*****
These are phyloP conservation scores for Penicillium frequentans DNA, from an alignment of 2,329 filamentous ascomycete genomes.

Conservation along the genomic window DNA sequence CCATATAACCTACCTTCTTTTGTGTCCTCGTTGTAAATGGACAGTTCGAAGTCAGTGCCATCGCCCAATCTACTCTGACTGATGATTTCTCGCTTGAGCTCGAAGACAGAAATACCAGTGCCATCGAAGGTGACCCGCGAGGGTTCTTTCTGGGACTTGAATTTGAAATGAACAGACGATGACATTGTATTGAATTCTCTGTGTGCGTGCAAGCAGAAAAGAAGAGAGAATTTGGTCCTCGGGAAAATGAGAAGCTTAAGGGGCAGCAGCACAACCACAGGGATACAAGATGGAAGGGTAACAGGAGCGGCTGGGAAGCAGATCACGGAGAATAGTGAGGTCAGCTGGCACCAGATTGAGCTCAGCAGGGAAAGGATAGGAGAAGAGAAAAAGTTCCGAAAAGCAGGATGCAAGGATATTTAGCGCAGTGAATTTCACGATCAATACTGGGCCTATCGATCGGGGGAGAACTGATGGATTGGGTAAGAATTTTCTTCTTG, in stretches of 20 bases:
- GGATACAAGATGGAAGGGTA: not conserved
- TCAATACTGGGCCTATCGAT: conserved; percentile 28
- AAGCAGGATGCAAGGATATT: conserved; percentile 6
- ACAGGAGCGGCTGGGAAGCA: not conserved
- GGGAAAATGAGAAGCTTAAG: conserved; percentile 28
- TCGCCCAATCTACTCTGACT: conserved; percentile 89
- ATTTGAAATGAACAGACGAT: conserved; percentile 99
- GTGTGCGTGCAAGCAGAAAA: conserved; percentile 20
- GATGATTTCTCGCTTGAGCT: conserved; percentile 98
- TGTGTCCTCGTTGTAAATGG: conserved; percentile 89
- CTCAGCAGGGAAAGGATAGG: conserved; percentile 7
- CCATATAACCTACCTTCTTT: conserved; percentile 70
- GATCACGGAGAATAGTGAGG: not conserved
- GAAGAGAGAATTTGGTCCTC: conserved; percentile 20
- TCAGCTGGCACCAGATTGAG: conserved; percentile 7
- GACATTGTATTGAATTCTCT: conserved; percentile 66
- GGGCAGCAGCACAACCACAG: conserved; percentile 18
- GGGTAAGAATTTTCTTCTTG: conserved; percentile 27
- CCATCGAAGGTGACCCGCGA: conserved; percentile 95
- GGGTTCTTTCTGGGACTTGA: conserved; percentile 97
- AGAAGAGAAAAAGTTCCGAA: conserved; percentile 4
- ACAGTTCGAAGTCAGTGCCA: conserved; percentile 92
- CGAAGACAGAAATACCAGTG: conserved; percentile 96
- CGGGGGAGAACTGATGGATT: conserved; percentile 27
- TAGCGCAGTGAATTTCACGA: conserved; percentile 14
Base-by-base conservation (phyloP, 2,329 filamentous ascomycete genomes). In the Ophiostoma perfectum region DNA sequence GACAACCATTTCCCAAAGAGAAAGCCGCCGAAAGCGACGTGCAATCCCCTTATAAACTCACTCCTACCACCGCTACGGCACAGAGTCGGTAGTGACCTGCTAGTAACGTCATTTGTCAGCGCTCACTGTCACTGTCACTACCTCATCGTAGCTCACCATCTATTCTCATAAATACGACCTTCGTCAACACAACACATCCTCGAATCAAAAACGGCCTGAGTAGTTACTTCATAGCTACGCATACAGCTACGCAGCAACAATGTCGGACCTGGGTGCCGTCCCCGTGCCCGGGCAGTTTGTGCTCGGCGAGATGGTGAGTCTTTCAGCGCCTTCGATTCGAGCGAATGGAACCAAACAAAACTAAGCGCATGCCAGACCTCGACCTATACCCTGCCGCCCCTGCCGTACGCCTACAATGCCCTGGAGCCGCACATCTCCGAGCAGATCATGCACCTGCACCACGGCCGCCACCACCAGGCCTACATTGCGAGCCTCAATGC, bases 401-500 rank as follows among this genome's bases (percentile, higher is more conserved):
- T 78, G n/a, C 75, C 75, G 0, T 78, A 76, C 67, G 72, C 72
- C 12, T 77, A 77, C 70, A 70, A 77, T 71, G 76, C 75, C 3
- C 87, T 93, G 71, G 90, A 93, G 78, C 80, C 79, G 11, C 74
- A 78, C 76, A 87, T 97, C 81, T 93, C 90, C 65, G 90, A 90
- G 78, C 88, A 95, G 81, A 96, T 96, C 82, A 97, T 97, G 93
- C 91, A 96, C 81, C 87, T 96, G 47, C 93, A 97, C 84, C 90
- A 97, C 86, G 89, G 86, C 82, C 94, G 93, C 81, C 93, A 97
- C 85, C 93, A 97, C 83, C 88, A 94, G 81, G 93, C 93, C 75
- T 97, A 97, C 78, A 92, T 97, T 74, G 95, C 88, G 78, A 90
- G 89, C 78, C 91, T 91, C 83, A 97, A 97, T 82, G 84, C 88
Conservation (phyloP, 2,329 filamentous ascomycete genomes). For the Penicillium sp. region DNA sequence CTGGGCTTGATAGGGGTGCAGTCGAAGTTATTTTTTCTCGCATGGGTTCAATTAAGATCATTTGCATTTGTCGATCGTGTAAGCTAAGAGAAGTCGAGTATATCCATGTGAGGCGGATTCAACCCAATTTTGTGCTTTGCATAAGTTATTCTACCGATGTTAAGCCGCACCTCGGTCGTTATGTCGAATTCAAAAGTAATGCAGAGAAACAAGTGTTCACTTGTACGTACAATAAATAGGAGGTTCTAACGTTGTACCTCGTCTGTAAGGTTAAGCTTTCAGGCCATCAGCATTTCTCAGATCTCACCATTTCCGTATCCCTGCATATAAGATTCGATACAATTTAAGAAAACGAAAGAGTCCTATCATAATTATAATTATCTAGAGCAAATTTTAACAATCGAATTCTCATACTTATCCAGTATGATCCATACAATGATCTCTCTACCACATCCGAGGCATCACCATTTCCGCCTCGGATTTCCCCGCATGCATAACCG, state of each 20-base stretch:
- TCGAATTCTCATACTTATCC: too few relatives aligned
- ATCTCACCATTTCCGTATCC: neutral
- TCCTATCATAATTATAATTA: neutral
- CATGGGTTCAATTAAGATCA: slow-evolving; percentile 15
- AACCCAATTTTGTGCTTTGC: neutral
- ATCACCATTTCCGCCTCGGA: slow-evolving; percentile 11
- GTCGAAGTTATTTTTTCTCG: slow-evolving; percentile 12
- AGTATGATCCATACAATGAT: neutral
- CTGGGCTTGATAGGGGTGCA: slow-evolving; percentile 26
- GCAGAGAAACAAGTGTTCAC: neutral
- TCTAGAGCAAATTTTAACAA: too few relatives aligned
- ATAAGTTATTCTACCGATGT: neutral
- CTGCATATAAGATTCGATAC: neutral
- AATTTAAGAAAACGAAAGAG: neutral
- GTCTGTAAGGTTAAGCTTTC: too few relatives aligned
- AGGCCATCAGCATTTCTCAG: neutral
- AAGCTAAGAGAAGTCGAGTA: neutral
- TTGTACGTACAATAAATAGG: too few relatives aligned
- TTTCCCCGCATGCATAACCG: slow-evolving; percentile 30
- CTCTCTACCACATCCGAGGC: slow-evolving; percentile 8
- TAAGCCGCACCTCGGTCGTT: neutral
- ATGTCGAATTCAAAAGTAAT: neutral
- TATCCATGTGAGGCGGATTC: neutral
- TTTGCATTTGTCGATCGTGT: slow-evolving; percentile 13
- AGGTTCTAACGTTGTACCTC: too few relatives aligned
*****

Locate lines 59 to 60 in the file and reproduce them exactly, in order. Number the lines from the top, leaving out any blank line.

- CTCTCTACCACATCCGAGGC: slow-evolving; percentile 8
- TAAGCCGCACCTCGGTCGTT: neutral